to Some Frog Defects
By J. Raloff
Since 1994, scientists across North America have been chronicling an epidemic of frog deformities, much of which seems to trace to something in lake water. Two studies now home in on some of the pollutants responsible and the means by which they wreak havoc.
Toxicologist Douglas J. Fort of the Stover Group, a firm of toxicology consultants in Stillwater, Okla., and his colleagues collected samples from Minnesota and Vermont lakes. Half came from areas where frog-deformity rates were low, the rest from hot spots with high malformation rates.
The researchers then performed experiments on Xenopus laevis frogs—the African species that serves as the amphibian analog of a lab rat.
Frog embryos placed in a growth medium mixed with water from the low-deformity, or background, sites developed normally, Fort's team reports in the October Environmental Toxicology and Chemistry. However, those exposed to water from the hot spots came to display the same deformities seen in amphibians in the field. These include bent spines, malformed jaws, fewer-than-normal legs, and too many or too few eyes. Some tadpoles also failed to metamorphose.
Because thyroid hormones orchestrate much of vertebrate development, including the metamorphosis of tadpoles, Fort suspected the water pollutants were interfering with this endocrine system. In follow-up tests, his group showed that extra thyroid hormone usually prevented or ameliorated the toxicity.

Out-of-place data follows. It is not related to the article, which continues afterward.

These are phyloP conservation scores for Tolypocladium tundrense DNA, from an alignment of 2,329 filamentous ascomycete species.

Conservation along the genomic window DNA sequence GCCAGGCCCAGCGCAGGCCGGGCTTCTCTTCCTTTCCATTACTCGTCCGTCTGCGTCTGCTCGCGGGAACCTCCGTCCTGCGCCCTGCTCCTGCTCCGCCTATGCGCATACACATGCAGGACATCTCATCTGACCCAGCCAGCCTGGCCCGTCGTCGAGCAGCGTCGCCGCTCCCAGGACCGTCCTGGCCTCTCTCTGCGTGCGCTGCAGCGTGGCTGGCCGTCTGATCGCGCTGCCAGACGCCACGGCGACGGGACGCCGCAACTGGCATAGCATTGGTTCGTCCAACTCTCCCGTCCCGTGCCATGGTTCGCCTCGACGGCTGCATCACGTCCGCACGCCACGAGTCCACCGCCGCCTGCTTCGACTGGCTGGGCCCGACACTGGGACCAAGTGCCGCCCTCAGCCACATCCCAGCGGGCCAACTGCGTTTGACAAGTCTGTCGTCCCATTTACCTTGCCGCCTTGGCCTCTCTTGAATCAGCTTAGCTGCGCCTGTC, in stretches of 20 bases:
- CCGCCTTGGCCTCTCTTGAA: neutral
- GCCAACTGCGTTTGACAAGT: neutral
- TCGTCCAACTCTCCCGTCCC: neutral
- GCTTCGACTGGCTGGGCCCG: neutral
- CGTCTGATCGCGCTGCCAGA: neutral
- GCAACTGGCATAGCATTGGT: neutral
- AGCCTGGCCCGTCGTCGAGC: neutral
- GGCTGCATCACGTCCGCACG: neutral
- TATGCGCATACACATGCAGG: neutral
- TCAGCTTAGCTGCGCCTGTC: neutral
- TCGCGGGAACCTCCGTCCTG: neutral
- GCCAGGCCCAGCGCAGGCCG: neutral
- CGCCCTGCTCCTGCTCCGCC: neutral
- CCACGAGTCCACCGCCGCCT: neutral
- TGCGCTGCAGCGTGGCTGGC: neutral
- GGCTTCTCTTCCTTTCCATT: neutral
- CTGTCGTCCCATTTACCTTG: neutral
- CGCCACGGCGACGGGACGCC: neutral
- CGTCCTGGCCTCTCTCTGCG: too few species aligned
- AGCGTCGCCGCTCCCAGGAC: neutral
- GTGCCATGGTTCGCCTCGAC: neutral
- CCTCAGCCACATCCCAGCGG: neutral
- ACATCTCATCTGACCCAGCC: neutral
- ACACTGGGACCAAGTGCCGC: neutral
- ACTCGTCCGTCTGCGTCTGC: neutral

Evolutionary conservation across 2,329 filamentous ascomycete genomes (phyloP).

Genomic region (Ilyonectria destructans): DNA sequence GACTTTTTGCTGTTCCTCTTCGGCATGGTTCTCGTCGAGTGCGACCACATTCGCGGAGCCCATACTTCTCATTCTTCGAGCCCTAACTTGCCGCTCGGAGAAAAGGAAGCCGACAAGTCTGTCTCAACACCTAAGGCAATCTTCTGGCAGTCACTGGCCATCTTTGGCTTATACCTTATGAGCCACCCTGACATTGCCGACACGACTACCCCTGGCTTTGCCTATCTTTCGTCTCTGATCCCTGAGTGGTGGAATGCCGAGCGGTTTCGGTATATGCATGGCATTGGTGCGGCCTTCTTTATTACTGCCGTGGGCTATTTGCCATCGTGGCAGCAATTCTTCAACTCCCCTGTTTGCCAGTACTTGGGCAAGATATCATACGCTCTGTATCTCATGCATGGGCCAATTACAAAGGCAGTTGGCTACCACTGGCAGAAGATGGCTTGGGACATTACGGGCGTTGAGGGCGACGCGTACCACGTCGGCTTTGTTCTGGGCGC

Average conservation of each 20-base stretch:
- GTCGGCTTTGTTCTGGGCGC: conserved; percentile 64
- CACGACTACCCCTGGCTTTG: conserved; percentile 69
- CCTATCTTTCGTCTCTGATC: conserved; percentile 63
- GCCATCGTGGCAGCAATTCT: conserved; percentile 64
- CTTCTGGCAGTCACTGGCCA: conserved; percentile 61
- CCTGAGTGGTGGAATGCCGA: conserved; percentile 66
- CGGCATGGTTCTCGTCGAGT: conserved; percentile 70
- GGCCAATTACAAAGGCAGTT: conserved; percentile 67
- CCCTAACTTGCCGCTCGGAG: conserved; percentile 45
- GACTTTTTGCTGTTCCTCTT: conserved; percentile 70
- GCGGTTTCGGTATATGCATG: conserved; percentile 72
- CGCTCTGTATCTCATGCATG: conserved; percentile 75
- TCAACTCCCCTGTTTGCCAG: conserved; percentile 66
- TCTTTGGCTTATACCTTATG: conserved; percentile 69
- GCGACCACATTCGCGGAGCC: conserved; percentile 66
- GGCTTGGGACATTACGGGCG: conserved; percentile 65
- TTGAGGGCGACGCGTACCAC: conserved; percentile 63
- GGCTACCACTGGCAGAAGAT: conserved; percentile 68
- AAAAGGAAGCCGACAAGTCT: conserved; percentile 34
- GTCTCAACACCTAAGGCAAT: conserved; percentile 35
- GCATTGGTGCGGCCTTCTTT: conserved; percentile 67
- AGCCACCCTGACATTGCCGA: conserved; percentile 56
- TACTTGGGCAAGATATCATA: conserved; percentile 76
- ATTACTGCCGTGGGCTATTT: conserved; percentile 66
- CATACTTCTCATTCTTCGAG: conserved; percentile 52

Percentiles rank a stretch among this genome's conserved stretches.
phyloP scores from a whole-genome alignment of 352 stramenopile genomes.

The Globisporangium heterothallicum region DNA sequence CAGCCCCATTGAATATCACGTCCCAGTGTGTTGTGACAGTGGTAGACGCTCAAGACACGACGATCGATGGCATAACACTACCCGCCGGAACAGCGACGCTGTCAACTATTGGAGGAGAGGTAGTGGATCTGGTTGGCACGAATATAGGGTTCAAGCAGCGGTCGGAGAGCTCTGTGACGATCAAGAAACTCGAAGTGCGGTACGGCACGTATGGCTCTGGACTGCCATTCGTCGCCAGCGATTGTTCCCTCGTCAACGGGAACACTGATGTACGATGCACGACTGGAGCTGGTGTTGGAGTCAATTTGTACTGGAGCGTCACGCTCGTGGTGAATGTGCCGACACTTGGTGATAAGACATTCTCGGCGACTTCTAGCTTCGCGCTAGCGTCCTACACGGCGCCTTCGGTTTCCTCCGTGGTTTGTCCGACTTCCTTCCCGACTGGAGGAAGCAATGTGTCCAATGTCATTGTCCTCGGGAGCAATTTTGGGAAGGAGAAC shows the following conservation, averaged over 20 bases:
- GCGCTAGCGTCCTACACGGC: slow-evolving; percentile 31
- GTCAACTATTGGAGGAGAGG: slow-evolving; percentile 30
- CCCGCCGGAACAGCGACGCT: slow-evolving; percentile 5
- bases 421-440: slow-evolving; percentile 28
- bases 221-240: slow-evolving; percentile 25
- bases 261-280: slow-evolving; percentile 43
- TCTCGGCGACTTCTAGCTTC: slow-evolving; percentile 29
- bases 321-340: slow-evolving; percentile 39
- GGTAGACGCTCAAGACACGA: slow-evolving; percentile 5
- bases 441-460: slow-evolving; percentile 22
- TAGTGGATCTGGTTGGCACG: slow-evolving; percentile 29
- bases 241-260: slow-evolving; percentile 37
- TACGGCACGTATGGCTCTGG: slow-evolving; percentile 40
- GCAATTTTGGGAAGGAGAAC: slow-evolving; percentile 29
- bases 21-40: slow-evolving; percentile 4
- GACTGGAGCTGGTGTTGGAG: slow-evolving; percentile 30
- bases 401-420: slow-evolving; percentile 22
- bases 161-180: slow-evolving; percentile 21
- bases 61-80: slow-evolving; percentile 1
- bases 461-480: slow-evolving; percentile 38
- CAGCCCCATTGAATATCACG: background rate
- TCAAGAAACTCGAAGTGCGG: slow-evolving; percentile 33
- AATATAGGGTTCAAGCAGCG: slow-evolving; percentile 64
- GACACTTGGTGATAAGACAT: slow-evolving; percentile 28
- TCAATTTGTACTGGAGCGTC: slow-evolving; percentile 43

In a second paper in the same journal issue, the scientists reported that what makes a hot spot hot is not simply that its water is polluted. Explains Fort, all the sampled lakes were "chemical soups" of pollutants—only their recipes differed.
For instance, he notes, hot-spot lakes "contained chemicals that we did not find in our [background] sites," such as the pesticides maneb, permethrin, and propylthiourea. Though individually many lake pollutants can induce some deformities, the team found that limb deformities and bent spines were triggered only by maneb or propylthiourea.
Natural features of the water at certain sites—such as plant-breakdown products—proved capable of increasing some pollutants' toxicity, notes coauthor James G. Burkhart, a chemist at the National Institute of Environmental Health Sciences in Research Triangle Park, N.C.
The new findings reinforce what Martin Ouellet of McGill University in Montreal has seen. He says, "Our epidemiological data clearly show amphibian deformities occur only in sites subjected to pesticides"—often a soup of 10 to 20 such agents. Although a few studies have linked deformities to parasites (SN: 5/1/99, p. 277), experiments like those by Fort's team affirm that no single agent can explain all frog malformations worldwide, Ouellet adds.
Indeed, frog X rays are revealing several distinct syndromes, Michael Lannoo of Ball State University in Muncie, Ind., told Science News. Rare symmetrical pairs of extra legs at various sites trace to parasites, he finds, while symmetrically truncated hind legs occur after overexposure to ultraviolet light. Lannoo applauds Fort's team for mixing field observations and tests to investigate what's behind the typically asymmetrical defects at the sites it studied.
From Science News, Vol. 156, No. 14, October 2, 1999, p. 212. Copyright © 1999, Science Service.